It’s late August, and the fall migrants ought to be showing up, the first spattering of raindrops before the deluge. Migrating shorebirds have been moving down the coast for weeks now, but inland I think most of us are still anxiously watching the northern horizon, waiting for the waves of warblers to arrive.
A feeble “cold” front about a week ago knocked a few degrees off our upper-90s norm for a few days. So, hoping some fall migrants might be surfing the crest, I took a morning last weekend to go out to Mason Farm.
As I approached, a Great Blue Heron was perched regally atop a tall dead tree overlooking the intermittent marsh. It looked majestic up there, like the lord of all it surveyed, and I thought maybe it was a good sign to see such a magnificent bird before I’d even gotten out of my car.
Squadrons of dragonflies parted as I drove into the parking area. On the trail, the air was still and warm, and, even this early in the day, moving from shadow into sunshine felt like opening the oven door.
As I made my way around the trail, it became apparent that the heron had not been a harbinger of great harvest after all. Little in the way of bird life made itself apparent. I heard a couple of distant Yellow-billed Cuckoos. Two Downy Woodpeckers chased each other through the trees, and a ragged Indigo Bunting watched me from one patch of woods.
One of the fields yielded a Blue Grosbeak and a few whistling Eastern Wood Pewees. I did manage to find two American Redstarts and a pair of Northern Parulas.
But that was about it. For a Mason Farm morning, it was a lot quieter than I’d hoped. A bird or two here, then long stretches of nothing.
When that happens, generally I just enjoy the walk. You’re on the trail, breathing the open air, out there in the beauty. What’s not to love? I understand many people even do this without looking for birds at all.
On this particular morning, though, it was impossible not to notice something else going on. Butterflies were everywhere.
Most obvious were Eastern Tiger Swallowtails — big, conspicuous butterflies of yellow and black — wobbling over the trail and the fields in great numbers. The males, and most of the females, wear their tiger stripes over a buttery base coat, but some females come in all black, with lovely iridescent blue highlights.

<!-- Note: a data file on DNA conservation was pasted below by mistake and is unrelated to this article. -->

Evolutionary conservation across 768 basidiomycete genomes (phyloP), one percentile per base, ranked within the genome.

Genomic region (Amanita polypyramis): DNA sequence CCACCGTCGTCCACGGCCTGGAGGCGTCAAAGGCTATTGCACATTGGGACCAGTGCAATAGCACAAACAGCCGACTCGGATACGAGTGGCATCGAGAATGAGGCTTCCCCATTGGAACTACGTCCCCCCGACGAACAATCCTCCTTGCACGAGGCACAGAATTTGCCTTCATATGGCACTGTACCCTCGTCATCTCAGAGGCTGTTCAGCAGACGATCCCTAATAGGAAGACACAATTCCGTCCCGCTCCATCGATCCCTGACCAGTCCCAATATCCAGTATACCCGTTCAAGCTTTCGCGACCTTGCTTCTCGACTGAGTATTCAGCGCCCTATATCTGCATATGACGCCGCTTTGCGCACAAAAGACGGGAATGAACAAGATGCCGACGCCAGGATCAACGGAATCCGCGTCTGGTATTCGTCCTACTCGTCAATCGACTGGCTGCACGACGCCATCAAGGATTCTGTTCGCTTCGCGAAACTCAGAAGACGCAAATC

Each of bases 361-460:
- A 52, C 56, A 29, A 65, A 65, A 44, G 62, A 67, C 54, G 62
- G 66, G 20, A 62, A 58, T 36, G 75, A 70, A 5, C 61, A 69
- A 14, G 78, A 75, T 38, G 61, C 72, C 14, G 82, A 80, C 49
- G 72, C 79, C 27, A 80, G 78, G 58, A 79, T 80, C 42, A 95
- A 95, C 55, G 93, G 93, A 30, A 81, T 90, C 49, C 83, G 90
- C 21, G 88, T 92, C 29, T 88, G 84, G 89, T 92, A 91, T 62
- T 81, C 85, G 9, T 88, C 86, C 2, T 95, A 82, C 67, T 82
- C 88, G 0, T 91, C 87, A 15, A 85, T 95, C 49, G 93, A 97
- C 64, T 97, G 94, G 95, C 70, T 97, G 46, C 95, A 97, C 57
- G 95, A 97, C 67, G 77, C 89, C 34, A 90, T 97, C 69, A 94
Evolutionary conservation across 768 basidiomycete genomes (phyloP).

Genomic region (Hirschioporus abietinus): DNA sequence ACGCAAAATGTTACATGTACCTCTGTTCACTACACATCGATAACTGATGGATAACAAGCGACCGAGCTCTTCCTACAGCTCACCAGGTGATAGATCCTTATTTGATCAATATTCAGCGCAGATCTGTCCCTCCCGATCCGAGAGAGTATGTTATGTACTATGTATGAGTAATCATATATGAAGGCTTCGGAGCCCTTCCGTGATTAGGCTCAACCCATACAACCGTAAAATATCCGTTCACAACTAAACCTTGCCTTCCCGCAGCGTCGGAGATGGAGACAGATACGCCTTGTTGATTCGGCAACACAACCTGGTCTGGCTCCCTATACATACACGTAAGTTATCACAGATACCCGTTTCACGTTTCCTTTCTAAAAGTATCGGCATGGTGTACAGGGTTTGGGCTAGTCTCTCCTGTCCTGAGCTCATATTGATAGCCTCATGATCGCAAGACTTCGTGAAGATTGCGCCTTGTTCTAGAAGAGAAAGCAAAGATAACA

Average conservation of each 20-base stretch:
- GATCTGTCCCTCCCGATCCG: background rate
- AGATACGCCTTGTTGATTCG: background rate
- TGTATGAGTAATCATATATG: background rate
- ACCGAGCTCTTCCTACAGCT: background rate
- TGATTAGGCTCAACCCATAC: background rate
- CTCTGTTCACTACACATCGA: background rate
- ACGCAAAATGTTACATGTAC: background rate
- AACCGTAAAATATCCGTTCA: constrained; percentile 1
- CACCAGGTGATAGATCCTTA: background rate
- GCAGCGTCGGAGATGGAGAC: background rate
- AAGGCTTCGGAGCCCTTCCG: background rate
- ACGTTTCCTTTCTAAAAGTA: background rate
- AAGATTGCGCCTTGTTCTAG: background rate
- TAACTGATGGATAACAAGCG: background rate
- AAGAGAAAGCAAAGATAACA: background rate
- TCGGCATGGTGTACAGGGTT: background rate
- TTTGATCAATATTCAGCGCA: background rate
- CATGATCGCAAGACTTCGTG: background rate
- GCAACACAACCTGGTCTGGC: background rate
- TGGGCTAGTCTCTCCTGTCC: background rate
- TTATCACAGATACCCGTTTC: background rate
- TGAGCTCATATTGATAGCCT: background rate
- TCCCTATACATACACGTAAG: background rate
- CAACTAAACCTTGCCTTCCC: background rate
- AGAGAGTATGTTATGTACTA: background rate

Hordes of less ostentatious butterflies filled the air. Delicate Cloudless Sulphurs the color of pollen traced quavery courses though shoulder-high grasses. Lower down, crowds patterned in Halloween orange and black — Pearl Crescents, I learned later — jostled for space. A perfect Red-Spotted Purple scorned the flowers for the leaves overhead, and on the last leg of the trail I came upon a Viceroy, a mimic of the more familiar and apparently foul-tasting Monarch. Tiny skippers — I know only the common Silver-spotted Skipper and the bright orange Fiery Skipper by name — drifted through the air everywhere like flecks of ash.
As I walked, I found my gaze shifting from the trees earthward to the flowers and brushy shrubs. I only know a handful of butterflies, but by the end of the loop, I was butterflying at least as much as I was birding: watching, identifying the ones I could, taking pictures and resolving to learn the ones I couldn’t.
On the drive out, I was brought up short by one last, spectacular creature working in the flowering brush beside the gravel drive. A Zebra Swallowtail, it had been through some stuff — it had a tear in its left hindwing, and its long spear of a tail on that side was gone — but it was still here, moving from blossom to blossom with a singular focus, doing what butterflies must do.
You never know when you set out what you’re going to find. The birding this day was a bit of a bust, but the further I went, the more I found the air pulsing with life and color, with what Darwin called “endless forms most beautiful.” How could you feel anything but gratitude to be able to walk through the world for a few hours surrounded by all this?
And sometimes you don’t even have to go looking for it. The next evening, Anne and I were sitting out on the deck talking and having a glass of wine when a tiny winged fleck suddenly appeared, fluttering into the midst of our conversation. Brown and faintly lined, it looked like a nondescript bit of dead leaf — except that, on the outer edge of its hindwing, nature has given it an astonishing little patch of opalescent blue set with what looked like four tiny sapphires.
That striking flourish gives the species its name, as I learned later: Gemmed Satyr. This one kept us company for quite a while. It danced in the air between us, occasionally coming to rest on the table, on my sleeve, on the rim of my wine glass, as we talked and listened to the cicadas and watched the evening fade.